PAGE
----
SEOUL, South Korea – South Korean President Park Geun-hye finds out Friday whether a court will remove her from office over a corruption scandal or allow her to complete her term.
A look at the consequences of both possible decisions ahead of the Constitutional Court’s ruling:
IF PARK IS BOOTED
Following weeks of protests that saw millions take to the streets, South Korea’s opposition-controlled parliament voted to impeach Park in December amid suspicions that she colluded with a confidante to filch from companies and allowed the friend to secretly manipulate state affairs.
For Park to be formally removed, at least six of the court’s eight justices will have to support the impeachment motion filed by lawmakers, which accuses the president of extortion, bribery, abuse of power and leaking government secrets. Park has apologized for putting trust in her friend, Choi Soon-sil, but denies any legal wrongdoing.
If the court unseats Park, the country’s election law requires a presidential vote within 60 days, which likely means May 9.
The ruling would instantly strip Park of her powers and also her immunity against prosecution. She could be interrogated by prosecutors seeking to indict her on criminal charges. Park has repeatedly refused to be interviewed by prosecutors over the scandal in past months, but that will be harder to do if prosecutors have an arrest warrant.
If a presidential election is triggered, opinion polls favor liberal opposition politician Moon Jae-in, who lost the 2012 race to Park, to succeed her.
A Moon presidency could bring significant changes after a decade of conservative rule. He stresses the need for dialogue with belligerent, nuclear-armed North Korea, which would be a dramatic departure from Park’s hard line.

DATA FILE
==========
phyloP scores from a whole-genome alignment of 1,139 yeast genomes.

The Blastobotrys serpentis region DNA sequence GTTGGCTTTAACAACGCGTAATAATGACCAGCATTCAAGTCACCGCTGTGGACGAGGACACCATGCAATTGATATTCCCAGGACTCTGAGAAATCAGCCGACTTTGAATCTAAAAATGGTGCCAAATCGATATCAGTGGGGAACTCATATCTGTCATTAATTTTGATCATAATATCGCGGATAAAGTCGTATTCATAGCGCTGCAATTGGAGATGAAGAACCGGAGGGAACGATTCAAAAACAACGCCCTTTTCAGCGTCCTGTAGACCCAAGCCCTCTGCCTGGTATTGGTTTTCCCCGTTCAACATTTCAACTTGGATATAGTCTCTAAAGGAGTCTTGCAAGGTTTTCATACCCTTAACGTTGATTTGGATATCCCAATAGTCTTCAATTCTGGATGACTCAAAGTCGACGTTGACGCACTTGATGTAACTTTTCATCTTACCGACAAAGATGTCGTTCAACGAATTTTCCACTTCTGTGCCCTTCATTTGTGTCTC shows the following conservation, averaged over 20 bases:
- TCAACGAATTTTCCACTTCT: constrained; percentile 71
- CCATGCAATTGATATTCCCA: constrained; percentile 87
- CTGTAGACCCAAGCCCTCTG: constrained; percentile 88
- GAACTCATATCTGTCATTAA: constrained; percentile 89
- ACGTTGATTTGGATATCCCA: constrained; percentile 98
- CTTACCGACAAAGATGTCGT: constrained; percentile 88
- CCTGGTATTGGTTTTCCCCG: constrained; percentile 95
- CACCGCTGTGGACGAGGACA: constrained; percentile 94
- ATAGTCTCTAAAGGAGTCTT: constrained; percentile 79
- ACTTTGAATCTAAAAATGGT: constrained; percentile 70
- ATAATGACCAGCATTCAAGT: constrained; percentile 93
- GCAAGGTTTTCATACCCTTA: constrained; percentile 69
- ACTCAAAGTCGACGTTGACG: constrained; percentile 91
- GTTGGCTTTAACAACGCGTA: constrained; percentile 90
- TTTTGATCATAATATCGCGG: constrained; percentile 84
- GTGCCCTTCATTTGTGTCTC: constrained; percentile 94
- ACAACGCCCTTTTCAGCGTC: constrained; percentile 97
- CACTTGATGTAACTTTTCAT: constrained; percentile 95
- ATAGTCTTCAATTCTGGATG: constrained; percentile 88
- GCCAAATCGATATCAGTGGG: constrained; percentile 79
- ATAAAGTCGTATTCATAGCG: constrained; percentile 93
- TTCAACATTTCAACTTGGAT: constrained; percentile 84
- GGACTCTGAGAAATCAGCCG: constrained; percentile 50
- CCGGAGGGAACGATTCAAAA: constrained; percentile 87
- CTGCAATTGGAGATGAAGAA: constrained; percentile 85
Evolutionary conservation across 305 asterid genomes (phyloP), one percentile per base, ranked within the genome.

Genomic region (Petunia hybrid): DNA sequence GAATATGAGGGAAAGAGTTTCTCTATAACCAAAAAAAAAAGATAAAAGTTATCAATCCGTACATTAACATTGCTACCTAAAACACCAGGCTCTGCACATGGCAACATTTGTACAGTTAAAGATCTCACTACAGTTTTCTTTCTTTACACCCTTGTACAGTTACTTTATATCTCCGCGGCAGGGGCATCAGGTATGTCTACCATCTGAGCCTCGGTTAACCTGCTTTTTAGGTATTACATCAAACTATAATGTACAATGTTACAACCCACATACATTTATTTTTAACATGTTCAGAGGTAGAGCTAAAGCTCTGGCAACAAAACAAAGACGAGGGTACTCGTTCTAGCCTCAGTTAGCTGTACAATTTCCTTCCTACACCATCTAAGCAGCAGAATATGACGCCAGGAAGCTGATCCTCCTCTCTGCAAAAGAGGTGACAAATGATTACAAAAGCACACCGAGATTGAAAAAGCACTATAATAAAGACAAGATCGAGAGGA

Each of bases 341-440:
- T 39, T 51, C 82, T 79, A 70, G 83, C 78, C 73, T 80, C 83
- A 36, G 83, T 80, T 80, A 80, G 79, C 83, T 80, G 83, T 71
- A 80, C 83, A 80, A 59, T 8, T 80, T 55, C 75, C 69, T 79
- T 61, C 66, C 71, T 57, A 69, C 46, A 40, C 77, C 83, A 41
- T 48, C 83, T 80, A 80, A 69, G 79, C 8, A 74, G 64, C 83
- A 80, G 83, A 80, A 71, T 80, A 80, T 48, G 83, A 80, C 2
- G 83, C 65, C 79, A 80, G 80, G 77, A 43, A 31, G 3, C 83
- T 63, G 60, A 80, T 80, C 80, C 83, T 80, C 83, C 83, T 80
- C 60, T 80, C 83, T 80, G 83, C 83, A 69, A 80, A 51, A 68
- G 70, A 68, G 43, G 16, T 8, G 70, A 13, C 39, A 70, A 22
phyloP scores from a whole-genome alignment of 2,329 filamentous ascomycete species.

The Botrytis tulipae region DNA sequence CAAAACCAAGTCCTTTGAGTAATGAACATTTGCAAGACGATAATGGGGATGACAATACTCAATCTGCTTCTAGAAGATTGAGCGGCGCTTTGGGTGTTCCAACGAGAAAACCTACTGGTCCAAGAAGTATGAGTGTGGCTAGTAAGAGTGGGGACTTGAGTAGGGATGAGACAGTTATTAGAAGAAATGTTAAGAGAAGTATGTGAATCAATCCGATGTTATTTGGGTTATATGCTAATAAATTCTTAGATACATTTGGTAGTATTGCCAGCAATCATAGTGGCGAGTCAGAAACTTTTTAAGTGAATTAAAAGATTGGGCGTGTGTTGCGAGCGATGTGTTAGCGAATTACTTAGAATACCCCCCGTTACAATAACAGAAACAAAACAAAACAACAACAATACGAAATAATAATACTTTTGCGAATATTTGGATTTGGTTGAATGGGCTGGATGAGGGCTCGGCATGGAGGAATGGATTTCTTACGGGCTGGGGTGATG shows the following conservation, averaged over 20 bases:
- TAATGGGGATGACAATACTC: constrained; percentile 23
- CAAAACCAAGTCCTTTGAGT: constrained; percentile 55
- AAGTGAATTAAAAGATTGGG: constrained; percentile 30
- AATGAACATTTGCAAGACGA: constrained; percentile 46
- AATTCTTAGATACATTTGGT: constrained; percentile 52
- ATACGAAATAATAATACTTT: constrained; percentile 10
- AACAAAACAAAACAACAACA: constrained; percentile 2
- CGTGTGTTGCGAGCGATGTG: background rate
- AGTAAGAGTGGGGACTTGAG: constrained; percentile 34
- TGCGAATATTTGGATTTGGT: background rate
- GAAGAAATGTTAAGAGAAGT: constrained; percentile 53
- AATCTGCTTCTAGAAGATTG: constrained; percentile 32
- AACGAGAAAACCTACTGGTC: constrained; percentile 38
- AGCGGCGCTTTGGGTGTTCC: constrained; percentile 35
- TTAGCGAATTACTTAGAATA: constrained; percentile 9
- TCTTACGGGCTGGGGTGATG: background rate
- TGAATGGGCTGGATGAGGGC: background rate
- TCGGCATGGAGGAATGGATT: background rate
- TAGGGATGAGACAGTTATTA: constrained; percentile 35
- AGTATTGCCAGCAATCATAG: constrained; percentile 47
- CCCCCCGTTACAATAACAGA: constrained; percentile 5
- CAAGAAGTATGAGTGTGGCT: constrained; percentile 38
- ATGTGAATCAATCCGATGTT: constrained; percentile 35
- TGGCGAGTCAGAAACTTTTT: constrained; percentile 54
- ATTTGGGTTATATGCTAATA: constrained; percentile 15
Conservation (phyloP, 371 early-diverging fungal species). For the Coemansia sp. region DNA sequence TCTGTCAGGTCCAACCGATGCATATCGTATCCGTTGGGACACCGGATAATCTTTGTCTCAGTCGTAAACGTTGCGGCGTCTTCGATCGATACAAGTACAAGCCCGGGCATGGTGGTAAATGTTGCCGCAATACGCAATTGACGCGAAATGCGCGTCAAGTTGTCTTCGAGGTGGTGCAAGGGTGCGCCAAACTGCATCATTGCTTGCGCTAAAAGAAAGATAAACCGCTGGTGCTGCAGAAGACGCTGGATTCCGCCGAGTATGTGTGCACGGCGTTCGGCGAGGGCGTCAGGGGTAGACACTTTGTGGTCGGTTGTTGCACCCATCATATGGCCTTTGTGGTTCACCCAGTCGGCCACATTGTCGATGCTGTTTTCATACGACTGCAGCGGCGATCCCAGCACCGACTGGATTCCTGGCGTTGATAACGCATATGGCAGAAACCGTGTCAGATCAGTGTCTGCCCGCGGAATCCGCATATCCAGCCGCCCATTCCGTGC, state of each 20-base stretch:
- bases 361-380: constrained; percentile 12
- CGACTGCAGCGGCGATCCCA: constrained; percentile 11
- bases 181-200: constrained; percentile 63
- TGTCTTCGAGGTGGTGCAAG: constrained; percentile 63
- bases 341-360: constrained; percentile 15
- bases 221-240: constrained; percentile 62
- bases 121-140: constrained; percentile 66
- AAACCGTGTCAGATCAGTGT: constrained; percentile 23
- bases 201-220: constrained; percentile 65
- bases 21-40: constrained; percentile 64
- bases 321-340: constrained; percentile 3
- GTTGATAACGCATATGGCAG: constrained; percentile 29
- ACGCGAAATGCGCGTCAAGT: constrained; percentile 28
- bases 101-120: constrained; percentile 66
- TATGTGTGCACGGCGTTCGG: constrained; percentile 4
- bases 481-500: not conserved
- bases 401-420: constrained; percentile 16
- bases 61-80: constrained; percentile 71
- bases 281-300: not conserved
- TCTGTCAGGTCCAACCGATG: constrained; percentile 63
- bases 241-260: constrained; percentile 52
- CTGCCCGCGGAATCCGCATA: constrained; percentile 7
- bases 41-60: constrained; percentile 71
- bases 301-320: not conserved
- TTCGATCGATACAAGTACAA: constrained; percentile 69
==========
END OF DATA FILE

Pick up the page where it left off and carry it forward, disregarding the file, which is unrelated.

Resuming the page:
Moon also vows to “reconsider” the South’s plans to deploy this year an advanced U.S. anti-missile system; China says the system’s powerful radar is a security threat.
IF PARK IS REINSTATED
The court restoring Park’s powers would be a huge victory for tens of thousands of her conservative supporters who rallied passionately near the court in recent weeks. It would also vindicate party loyalists who stuck with her even as dozens of their colleagues defected to create a new party in anticipation of an early presidential election. Such a decision will likely take the air out of the investigation into the scandal.
But some experts believe Park’s reinstatement would only delay for a few months what seems to be an inevitable liberal presidential victory.
Park’s single five-year term was originally due to end in February 2018, and regardless of the court’s ruling, her credibility may be hopelessly compromised, the experts say. That’s not ideal when she must navigate the country amid growing North Korean threats, a bad economy that could get worse with the diplomatic dispute with China, and a public sharply divided over the nation’s future.
Some experts worry that Park’s reinstatement could trigger a violent reaction from the millions of protesters who have been occupying the streets of major cities nationwide in the past several months.
The anti-Park rallies have been mostly peaceful, but some protesters said their “candles will turn into torches” if the court refuses to uphold Park’s impeachment. The Seoul Metropolitan Police Agency on Thursday put its forces on high alert and deployed thousands of officers and hundreds of buses in the streets surrounding the court.
If Park returns to office, the country’s next presidential election will be held on Dec. 20 as originally scheduled.